Why it’s always better to go with a Trusted CA Signed SSL Certificate over a Self Signed Certificate
For all intents and purposes, there are two types of SSL Certificates when you’re talking about signing. There are Self-Signed SSL Certificates and certificates that are signed by a Trusted Certificate Authority.
While both offer encryption, they are not equal.
Trusted CA’s are trusted for a reason, as the name implies the browser community trusts them and they are allowed to issue SSL certificates to websites that display the standard trust indicators and avoid those pesky warnings. Self-Signed certificates don’t receive those same benefits, despite offering basic encryption.
By the end of this article, you’ll see why it’s better to go with a Trusted CA Signed SSL Certificate over a Self-Signed one.
What is a Self-Signed SSL Certificate and what is a Trusted CA Signed SSL Certificate?
A self-signed SSL Certificate is an SSL Certificate that is issued by the individual using it. It’s issued with software that the user has and controls. This can be good for testing environments but it’s got some major drawbacks, we’ll get to those in a bit, but essentially what you need to know is that when a browser receives an SSL Certificate it’s looking for it to be issued by a party it trusts. When you sign your own certificate you’re essentially vouching for your own identity. After all, that’s one of the biggest aspects of SSL authentication.
Self-signing a certificate is the same thing as handing a self-made driver’s license to a police officer that’s pulling you over. It might have your real identifying information on it, but the officer isn’t going to just take your word for it. He needs to see identification that’s been verified by a trusted third party, in this case, a DMV. Likewise, the browsers need to see an SSL certificate that’s been verified by a trusted third party, in this case, a Certificate Authority.
And that’s what a Trusted CA Signed SSL Certificate (CA Certificate) is, it’s an SSL Certificate that’s been authenticated by one of the trusted Certificate Authorities that are authorized to issue them. These CA’s are trusted by the browsers for a reason, they meet all the requirements that have been set for issuing SSL Certificates and they have safeguards in place to mitigate mis-issuances and other sorts of fraudulent behavior. The browsers trust the CA’s, and if they’ve issued your website an SSL Certificate, by extension the browsers trust you.
Why you should use a Trusted CA Signed SSL Certificate instead of a Self-Signed One
There are a number of reasons you shouldn’t use a Self Signed SSL Certificate outside of a testing environment. For starters, as we just touched on, the browsers that individuals use to surf the Internet do not trust self-signed SSL certificates. This is the whole point of authentication; a trusted third party is going to vet you or your organization to verify your identity. Google (for example) isn’t just going to take your word for it.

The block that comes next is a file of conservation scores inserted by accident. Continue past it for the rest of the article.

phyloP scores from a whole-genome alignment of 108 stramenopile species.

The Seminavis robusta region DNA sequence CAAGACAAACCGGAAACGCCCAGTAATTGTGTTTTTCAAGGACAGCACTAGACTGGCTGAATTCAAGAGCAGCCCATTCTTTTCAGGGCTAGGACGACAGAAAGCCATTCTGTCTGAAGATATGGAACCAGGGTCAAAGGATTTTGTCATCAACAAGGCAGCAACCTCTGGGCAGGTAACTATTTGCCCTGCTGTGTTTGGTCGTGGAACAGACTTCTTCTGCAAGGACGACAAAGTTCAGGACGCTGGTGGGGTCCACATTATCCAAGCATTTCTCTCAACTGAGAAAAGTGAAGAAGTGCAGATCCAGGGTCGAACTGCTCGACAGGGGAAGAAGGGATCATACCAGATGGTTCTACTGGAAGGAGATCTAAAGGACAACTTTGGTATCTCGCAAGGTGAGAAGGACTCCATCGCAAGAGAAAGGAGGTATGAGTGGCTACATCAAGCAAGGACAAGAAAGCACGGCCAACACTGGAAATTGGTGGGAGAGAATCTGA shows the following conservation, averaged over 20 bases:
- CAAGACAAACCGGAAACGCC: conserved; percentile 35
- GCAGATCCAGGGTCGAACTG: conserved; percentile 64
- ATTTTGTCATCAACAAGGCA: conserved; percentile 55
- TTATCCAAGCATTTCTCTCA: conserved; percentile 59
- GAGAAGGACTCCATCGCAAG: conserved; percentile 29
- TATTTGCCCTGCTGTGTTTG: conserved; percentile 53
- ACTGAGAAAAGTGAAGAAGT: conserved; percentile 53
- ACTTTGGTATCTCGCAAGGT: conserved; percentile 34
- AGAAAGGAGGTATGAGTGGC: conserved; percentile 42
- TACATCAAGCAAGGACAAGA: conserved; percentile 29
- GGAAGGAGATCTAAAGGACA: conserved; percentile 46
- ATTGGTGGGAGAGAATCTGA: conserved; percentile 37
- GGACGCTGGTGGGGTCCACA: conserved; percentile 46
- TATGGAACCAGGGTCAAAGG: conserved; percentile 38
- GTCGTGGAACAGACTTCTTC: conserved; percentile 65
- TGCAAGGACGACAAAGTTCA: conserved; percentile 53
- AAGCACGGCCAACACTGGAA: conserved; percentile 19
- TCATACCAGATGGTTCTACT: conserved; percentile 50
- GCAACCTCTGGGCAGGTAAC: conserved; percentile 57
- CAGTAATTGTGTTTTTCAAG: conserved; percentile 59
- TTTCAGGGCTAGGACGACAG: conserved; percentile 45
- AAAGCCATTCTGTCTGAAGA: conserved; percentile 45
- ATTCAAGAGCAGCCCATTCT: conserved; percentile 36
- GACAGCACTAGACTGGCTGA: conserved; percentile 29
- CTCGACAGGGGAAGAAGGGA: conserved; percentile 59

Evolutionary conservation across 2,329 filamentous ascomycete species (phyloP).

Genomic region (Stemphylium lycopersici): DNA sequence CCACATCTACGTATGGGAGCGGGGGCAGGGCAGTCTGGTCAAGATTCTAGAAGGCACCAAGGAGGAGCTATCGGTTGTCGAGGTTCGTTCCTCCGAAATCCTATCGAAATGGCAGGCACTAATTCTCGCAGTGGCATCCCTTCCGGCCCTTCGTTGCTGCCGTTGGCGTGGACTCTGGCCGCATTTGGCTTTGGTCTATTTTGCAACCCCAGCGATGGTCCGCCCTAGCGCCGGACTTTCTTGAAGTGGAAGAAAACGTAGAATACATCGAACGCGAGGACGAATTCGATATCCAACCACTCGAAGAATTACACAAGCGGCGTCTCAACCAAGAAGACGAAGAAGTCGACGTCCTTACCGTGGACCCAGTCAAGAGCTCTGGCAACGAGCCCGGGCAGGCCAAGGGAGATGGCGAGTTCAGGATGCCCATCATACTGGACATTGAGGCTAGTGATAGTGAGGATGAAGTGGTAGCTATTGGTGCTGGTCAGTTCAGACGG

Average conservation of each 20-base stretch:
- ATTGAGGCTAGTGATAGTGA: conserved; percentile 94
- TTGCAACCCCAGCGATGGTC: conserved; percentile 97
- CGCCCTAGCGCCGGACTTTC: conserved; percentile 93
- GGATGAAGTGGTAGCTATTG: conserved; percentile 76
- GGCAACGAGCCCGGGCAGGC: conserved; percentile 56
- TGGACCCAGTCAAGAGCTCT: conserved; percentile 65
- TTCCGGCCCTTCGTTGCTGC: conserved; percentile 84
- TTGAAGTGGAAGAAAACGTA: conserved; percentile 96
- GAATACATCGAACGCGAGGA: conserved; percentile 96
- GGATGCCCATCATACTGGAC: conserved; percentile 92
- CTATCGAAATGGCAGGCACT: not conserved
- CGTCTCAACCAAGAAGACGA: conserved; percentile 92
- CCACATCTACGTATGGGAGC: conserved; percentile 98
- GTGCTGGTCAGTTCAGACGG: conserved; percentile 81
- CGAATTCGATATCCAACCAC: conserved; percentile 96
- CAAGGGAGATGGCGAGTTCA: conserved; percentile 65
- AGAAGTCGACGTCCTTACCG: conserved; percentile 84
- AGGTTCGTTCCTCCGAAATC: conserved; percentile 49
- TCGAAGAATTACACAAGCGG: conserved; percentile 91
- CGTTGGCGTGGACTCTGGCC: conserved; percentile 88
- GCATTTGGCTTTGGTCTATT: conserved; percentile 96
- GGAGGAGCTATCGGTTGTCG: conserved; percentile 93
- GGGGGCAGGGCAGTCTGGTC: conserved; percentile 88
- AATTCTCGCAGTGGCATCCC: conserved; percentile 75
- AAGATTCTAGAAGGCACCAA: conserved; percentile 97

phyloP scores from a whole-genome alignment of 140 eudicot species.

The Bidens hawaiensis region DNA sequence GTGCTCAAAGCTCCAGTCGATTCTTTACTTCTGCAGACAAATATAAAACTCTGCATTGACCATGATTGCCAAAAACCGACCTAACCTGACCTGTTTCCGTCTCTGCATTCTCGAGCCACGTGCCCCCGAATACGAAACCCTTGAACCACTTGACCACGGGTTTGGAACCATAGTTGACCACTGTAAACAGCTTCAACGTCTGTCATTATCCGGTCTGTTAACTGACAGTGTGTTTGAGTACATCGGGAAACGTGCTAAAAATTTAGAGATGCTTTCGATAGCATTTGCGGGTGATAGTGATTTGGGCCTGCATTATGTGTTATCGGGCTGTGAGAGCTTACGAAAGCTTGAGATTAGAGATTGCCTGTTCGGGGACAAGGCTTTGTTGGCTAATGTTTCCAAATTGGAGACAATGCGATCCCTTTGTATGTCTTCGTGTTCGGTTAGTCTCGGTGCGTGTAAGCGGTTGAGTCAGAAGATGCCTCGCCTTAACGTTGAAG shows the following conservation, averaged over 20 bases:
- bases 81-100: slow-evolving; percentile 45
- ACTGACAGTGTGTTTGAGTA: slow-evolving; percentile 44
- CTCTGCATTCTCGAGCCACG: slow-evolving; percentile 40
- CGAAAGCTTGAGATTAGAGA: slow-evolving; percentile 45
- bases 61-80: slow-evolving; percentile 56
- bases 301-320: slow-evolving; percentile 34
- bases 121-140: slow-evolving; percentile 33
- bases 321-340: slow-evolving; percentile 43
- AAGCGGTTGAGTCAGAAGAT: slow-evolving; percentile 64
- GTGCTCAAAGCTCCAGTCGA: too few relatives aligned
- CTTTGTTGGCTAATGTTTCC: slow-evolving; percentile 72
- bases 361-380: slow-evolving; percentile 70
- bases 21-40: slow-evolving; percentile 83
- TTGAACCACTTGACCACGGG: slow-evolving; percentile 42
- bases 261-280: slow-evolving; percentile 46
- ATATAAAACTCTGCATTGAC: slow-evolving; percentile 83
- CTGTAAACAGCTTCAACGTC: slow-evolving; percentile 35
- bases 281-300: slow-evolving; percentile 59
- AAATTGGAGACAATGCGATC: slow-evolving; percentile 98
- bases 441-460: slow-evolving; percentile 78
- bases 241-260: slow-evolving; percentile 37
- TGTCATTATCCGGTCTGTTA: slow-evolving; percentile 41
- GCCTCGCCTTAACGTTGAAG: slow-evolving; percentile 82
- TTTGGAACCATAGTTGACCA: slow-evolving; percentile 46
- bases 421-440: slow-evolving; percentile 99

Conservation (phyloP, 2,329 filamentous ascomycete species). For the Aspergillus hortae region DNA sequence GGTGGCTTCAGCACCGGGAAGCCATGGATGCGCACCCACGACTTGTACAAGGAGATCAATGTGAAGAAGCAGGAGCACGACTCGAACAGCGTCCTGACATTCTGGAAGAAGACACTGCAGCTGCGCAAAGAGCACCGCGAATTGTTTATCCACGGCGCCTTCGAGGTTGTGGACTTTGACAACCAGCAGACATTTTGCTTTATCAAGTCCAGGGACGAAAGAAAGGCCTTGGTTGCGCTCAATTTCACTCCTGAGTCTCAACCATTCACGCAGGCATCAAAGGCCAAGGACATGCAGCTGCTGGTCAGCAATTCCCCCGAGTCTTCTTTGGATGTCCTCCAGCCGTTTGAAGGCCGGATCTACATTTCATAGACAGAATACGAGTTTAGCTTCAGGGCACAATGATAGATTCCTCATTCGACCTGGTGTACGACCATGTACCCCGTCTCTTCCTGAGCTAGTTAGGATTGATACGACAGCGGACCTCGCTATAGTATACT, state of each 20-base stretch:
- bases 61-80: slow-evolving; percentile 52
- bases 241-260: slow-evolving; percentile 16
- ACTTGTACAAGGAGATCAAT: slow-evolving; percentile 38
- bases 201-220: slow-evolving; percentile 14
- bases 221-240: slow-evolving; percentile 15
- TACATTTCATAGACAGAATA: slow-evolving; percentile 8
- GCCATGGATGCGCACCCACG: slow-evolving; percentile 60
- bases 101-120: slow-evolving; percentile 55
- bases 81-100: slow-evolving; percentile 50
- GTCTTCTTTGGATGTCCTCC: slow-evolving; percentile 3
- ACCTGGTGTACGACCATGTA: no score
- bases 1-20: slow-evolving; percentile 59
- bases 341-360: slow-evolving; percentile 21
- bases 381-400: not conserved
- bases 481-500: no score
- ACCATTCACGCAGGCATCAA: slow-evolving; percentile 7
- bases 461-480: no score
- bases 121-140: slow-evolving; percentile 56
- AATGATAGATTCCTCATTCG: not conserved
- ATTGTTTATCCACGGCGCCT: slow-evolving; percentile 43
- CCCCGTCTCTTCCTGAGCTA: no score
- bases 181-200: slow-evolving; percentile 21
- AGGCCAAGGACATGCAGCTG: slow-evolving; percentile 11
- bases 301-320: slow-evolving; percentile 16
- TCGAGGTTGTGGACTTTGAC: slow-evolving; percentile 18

It’s also going to tell your potential visitors that it’s not going to take your word for it. This will come in the form of browser warnings that say a secure connection has failed. “This certificate is not trusted because it is self-signed.” Here, take a look:
As you can probably imagine, that’s going to dissuade a lot of potential visitors from visiting your site. In turn, that’s going to hurt your traffic, or if you’re running an e-commerce business, your bottom line.
On the other hand, using a Trusted CA Signed SSL Certificate is going to garner no browser warnings, rather the browser will display all the visual indicators that come with a working SSL Certificate. That means your visitors will see the padlock and either a green HTTPS or a green address bar with your organization’s name in it. These all indicate that your website is safe and will give your visitors the peace of mind they need to continue doing business with you.
There are uses for Self-Signed certificates in testing environments, however, on the outward-facing Internet, they lead to browser warnings that dissuade potential visitors from coming to your website. While Self-Signed certificates do offer encryption, they offer no authentication and that’s going to be a problem with the browsers.
Trusted CA Signed SSL Certificates, on the other hand, do offer authentication and that, in turn, allows them to avoid those pesky browser warnings and work as an SSL Certificate should. So the choice is really a no-brainer. While it may seem like a good idea to try and save money and sign your own certificate, in the long run, you’re only hurting your website—go with a Trusted CA-Signed Certificate instead.
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- Understanding the Role of Certificate Authorities in PKI
Guides on How to move SSL certificate from one server to another server
- Transfer an SSL Certificate from a Windows Server to an Apache Server
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